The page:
Starting with MySQL version 5.0.7 and PHP 5.2.3, the character set of the connection will be set by making use of mysql_set_charset. This is the preferred way to set the connection charset. Using mysql_query() to execute SET NAMES ... as above is not recommended.

hakre’s tip: I highly recommend to use MySQL server >= 5.0.7 and PHP >= 5.2.3. This will not only deal with character sets in connections properly but as well enable real escape instead of having wordpress using addslashes for database queries.

WordPress Database Charset and Collation Settings

What’s left is to configure the charset and collation settings for wordpress itself. WordPress in its default configuration behaves differently based on the type of installation.

  • Standard – Default charset is utf8 and collation is none and therefore defined by standard system settings (MySQL Server).
  • Multisite – Default charset is utf8 and collation is utf8_general_ci.

You can override any of these by using the DB_CHARSET and DB_COLLATE constants.

You can specify both settings manually in wp-config.php:

define('DB_CHARSET', 'utf8');
define('DB_COLLATE', 'utf8_general_ci');

This will override any guessing and resetting that is going on behind the scenes in wpdb for both types, standard and multisite.

hakre’s tip: Before installing edit wp-config-example.php and pre-configure your installation by setting DB_CHARSET and DB_COLLATE.


Charsets can be complicated to deal with if you forget to do a setting. Over the years wordpress tried to make most decisions for you which can not always be fitting. Knowing where, when and how to make charset and collation settings can save you some hassles in the long run.

WordPress MySQL Charset and Collation Checklist

Before installing WordPress, you can check and do the following:

  • Ensure you have got PHP >= 5.2.3 and MySQL >= 5.0.7
    $ mysql --version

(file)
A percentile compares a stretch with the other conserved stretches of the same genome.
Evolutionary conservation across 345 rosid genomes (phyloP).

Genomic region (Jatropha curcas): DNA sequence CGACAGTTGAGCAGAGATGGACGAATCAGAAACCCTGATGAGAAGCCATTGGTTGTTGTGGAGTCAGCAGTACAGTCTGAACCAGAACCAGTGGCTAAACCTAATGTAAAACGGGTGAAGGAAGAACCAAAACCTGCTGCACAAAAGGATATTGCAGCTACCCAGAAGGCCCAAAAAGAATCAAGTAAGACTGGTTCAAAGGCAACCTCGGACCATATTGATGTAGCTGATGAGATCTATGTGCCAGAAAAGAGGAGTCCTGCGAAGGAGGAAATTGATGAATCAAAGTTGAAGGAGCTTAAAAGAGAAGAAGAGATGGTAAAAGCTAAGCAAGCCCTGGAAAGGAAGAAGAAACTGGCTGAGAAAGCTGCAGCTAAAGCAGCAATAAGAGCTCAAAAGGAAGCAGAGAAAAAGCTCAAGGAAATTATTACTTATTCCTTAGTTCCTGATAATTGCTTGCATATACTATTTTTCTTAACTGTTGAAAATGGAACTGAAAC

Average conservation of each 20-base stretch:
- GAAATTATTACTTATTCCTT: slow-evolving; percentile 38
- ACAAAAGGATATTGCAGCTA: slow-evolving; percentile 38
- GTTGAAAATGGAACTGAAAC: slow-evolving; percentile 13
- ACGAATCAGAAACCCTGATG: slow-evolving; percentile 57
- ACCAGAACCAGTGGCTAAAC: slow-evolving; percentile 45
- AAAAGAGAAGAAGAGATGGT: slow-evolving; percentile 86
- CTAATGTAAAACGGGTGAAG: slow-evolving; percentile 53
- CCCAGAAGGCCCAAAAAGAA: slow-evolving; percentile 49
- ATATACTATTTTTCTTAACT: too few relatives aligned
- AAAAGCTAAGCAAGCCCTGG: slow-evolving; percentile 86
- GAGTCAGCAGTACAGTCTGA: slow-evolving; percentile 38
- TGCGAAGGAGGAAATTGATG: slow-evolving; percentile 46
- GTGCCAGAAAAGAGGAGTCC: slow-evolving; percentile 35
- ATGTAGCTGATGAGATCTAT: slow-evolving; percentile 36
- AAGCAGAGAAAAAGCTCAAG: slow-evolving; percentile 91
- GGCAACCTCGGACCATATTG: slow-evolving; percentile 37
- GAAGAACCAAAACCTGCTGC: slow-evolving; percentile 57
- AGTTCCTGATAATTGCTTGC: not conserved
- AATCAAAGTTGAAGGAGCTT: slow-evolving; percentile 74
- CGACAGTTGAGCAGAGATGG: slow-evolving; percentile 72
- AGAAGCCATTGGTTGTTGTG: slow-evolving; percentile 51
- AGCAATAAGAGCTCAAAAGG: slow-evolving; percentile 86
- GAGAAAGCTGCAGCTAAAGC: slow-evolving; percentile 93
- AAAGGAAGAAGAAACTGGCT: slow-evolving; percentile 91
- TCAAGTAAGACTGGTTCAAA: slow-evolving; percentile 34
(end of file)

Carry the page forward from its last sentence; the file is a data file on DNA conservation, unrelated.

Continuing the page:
$ php --version
  • Set the default charset and collation for the database
    ALTER DATABASE wpdb CHARACTER SET utf8 COLLATE utf8_general_ci;
  • Set DB_CHARSET and DB_COLLATE in wp-config-example.php
    define('DB_CHARSET', 'utf8');
    define('DB_COLLATE', 'utf8_general_ci');

See also: Technical WordPress Installation Checklist

This entry was posted in Hacking The Core, Hakre's Tips, Pressed, Reports and tagged , , , , , , , . Bookmark the permalink.

5 Responses to WordPress Database Charset and Collation Configuration

  1. Pingback: WordPress Plugin Table Character Sets and Collation | Kevin's Space Blog | Kevin's Space Blog

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  4. Bahi says:

    Hello. Thanks for this – found it useful, more than six years after you published it. Do you know of any issues using a case-sensitive collation? I’m writing a query that matches contents of a custom field that stores comma separated (non-serialised) values, e.g. ‘PR, Programming, IT, Iterations’. Using wp_query with a meta_query, I can get PR to match ‘PR’ using a ‘LIKE’ comparator but it also matches ‘Programming’. Changing the collation to case-insensitive would fix the problem but would it introduce others that you know of?

    • hakre says:

      Well, this is at leas two-folded, Even you don’t use (PHP) serialized values, you have a serialization of a list (in comma and space separated form. This is not easy to address with LIKE in Mysql, but take a look at the set functions Mysql has to offer. These parse comma separated values pretty well and might be what you’re looking for regardless of case-sensitivity.